Paris hopes to lure British talent after Brexit

Emma Jacobs Jul 29, 2016
Outside NUMA, a shared work space and startup accelerator, located in central Paris. Emma Jacobs

Paris hopes to lure British talent after Brexit

Emma Jacobs Jul 29, 2016
Outside NUMA, a shared work space and startup accelerator, located in central Paris. Emma Jacobs

On the ground floor of the Parisian co-working space called NUMA every chair is occupied by someone with a laptop. Some days, people sit on the floor, noted Frederic Oru, the center’s International Director. 

“Usually at 9 o’clock when we open in the morning,” he said. “People are queuing.”

Located close to the center of the city, NUMA is one of the hubs of Paris’ startup scene, with free co-working on the first floor and four more floors for companies and participants in different programming. The center hosts some 600 events a year.

Oru said Paris’ tech scene has matured and grown, attracting international talent, as he can see in applications for the accelerator program for startups.

“Out of these 2,000 applications, 20 percent come from international, from abroad, and it’s increasing, definitely,” he said.

Given all of this, there has of course been some conversation about what Brexit could mean for the local tech scene – as well as the financial sector.

No sooner had surprise about the Brexit vote abated in Europe their major cities began looking for way to attract some of the jobs expected to relocate as a result of the U.K.’s planned separation from the European Union. We’ve already looked and Germany, and another one of those contenders is likely to be France, where the head of the Paris region has sent out hundreds of letters to executives in Britain. While much has been made of relocating positions from major banks, the city’s startup scene could also attract talent.

But France has some things to overcome – including a reputation for high taxes.

That reputation led former Prime Minister David Cameron to joke after one new tax proposal a few years ago that maybe French people would like to come to England.

“We will roll out the red carpet and welcome more French businesses to Britain and they can pay taxes in Britain,” he said, a comment that’s brought up a lot these days by people like Marc Fournier, who are advocating for France to seize this opportunity now to lure businesses in the other direction.

“I think there’s a good communications program that needs to be put in place in the same way,” said Fournier, a managing partner at venture firm Serena Capital in Paris who also teaches at business school ESCP Europe.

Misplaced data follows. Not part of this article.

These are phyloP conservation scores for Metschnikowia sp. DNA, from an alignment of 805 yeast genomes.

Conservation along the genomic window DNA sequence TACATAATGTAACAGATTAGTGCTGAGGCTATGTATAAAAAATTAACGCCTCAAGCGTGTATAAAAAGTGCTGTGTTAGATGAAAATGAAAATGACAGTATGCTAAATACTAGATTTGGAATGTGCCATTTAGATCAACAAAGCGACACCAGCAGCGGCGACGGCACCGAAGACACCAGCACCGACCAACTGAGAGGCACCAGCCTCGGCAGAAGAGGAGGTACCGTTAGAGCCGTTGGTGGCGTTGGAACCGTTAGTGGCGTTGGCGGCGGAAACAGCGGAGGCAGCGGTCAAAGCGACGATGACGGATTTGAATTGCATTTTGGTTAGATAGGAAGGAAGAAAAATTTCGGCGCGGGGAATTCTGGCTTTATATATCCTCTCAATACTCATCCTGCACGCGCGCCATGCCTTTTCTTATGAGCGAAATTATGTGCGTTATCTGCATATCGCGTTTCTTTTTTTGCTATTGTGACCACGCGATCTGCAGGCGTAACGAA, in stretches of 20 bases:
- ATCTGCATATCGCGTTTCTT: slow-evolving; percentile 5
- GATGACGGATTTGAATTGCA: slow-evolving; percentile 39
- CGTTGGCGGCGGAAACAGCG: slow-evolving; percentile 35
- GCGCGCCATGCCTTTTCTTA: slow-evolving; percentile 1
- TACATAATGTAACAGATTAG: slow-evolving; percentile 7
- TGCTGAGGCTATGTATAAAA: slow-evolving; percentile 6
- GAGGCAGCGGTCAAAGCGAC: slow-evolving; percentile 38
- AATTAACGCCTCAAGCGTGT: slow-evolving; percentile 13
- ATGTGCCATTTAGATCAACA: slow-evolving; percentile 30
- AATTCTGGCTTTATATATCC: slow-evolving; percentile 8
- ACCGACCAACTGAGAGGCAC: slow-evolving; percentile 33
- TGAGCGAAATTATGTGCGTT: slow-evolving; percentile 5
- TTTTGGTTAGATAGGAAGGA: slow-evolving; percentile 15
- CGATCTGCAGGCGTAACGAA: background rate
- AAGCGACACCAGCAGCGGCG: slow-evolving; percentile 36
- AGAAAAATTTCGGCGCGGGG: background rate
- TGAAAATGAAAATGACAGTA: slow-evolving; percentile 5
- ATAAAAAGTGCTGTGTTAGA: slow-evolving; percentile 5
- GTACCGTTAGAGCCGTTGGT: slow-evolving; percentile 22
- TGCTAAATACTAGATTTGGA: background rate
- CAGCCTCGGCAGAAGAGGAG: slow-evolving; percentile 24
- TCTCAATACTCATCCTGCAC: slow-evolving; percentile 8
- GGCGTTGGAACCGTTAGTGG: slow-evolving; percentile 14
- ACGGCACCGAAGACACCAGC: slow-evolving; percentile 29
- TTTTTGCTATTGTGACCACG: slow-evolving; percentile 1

“I sit on boards in London,” he added, “and all of the investors in London are now curious into finding out what’s happening in continental Europe.”

French politicians have made it clear they think Paris should be a strong competitor for any business activity leaving London. “Welcome to Paris,” was the message from Prime Minister Manuel Valls earlier this month announcing the government would set up a one-stop office to smooth the way for relocating employees. It will go as far as helping people find schools for their kids.

“Politicians will get the press coverage,” said Fournier, but “good French and successful entrepreneurs in Paris need to communicate on all the strengths that are here in Paris.”

Josephine Goube, who is French but lives in London, where she works for the cross-European tech recruitment site YBorder, said many fear this could appear “vulgaire,” or vulgar.

“Certain companies see this as an opportunity but they don’t want to appear opportunistic calling up people in difficulty,” she explained.

Goube, who also advises the European Commission, said  France will be a contender but that outside of visa programs, the government’s role in people’s decisions will be relatively limited. Ultimately, people who do decide to relocate will make the decision for themselves based on all sorts of personal reasons like language and cultural ties, she said.

Goube also cautions there may not be as many jobs up for grabs as people thought right after the Brexit vote – at least not yet.

“I think now that the dust has settled a lot of people more a little bit more less emotional more rational and really looking at ways they can relocate or not,” she said.

Oru, of NUMA,  agreed it will take time to see how many eventually do cross the English Channel. In a year, he said, once European countries have worked out their new rules, particularly on the movement of people, then real relocation trends could become apparent.  And while the expense of life in Paris will of course be a consideration for those looking at Paris, Oru said that for companies, the engineering talent could be worth the cost.

And he joked that new entrepreneurs “ don’t need a lot of things. Basically noodles and a bed to sleep.”

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